At the Russian-German crossing-there was no special border there, only a table where Germans sat on the one side and Poles on the other-my sister tried to cross with me. Everything was going well, only when you took a step forward you heard 'Jude raus!' [Ger.: 'Jew - out'] and then shots in the air. She couldn't take it; she pulled her hand out of mine and ran back. She hid somewhere in a kennel or sty and landed up back in Lublin. She went back to Lublin, because that's where they used to live. I crossed and went back home to Warsaw. My mother was very surprised, because I should have stayed on the other side. Then my sister reappeared, a few months later, infested with lice. It was terrible. That was a very difficult time. She escaped from Lublin because it was even more dangerous there. So she stayed with us for a while with the child; then she left again and the child stayed behind. Then a Polish woman came and took him to Lublin.
I got out of the Warsaw Ghetto in September 1942. I hid a few pictures in my purse: my mom's, my brother's and sister's (including this one), her son's and my own. At first I was in hiding in Warsaw, then in Konskowola [around 100 km south-east from Warsaw] at the home of a woman called Zaba, one of my brother’s friends.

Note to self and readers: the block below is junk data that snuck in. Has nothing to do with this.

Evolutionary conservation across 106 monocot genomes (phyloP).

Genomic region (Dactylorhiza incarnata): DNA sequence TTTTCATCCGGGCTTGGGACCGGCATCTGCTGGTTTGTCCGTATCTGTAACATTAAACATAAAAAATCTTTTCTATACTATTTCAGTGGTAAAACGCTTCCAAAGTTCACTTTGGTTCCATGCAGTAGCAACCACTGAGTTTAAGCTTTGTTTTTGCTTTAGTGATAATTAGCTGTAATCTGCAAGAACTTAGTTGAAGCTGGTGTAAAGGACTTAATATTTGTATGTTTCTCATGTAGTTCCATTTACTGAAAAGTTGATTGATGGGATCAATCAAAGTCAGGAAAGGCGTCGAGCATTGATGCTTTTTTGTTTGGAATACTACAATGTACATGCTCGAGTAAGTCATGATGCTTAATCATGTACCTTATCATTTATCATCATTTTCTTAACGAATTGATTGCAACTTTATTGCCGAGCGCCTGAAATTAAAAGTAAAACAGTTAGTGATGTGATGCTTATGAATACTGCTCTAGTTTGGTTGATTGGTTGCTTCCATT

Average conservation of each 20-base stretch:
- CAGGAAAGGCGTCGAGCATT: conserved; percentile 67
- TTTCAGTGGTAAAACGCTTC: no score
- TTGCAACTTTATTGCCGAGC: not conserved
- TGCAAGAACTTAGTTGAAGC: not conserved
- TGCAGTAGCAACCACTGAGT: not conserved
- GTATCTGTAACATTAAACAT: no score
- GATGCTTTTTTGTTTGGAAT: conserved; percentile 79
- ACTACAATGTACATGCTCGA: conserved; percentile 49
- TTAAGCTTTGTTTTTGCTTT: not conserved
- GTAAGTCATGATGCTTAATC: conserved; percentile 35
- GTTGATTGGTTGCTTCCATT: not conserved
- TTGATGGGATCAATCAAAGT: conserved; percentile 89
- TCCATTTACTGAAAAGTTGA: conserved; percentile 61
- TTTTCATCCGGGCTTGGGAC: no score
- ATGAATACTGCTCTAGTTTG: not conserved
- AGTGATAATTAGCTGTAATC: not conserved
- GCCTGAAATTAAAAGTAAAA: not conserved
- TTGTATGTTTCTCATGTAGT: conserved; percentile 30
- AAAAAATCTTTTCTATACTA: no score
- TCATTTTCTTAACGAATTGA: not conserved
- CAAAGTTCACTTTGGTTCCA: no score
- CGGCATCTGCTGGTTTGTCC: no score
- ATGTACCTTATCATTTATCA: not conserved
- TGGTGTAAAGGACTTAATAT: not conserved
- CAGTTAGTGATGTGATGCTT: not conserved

When I was there I still got messages from my sister. She was taken from Lublin to Majdanek. From Majdanek she apparently sent me a diamond, through a man who undertook to give me some of the money for that diamond. For a while that was the only money Zaba and I had to support ourselves. In the meantime, my sister's husband-who they didn't take to Majdanek and he was still in Lublin-wrote to me asking if Zaba could organize a hiding place for him. It was hard to read what he said, he'd gone completely crazy. He was wealthy. If he'd given her some money, maybe Zaba would have managed to help. But he only liked making money and didn't know how to use it. Sometime earlier my sister wrote us that we should remember about this man who could save her husband. So Zaba and I went to Lublin, which was rather dangerous as we later found out. The man said he didn't know my brother-in-law, though he was wearing my brother-in-law's jacket… I recognized it because I had a jacket from the same cloth (the one my sister is wearing on this photograph). It's all so strange. My brother-in-law really had a chance of surviving: he didn't have black hair, he had brown hair and blue eyes, he spoke Polish well. I'm not even talking about the rest of his family but himself. Because he was basically alone by then. His little son Gucio and my sister died in Majdanek, the child before her. I figured that out from the letters I got from my brother-in-law: there was no mention of the child.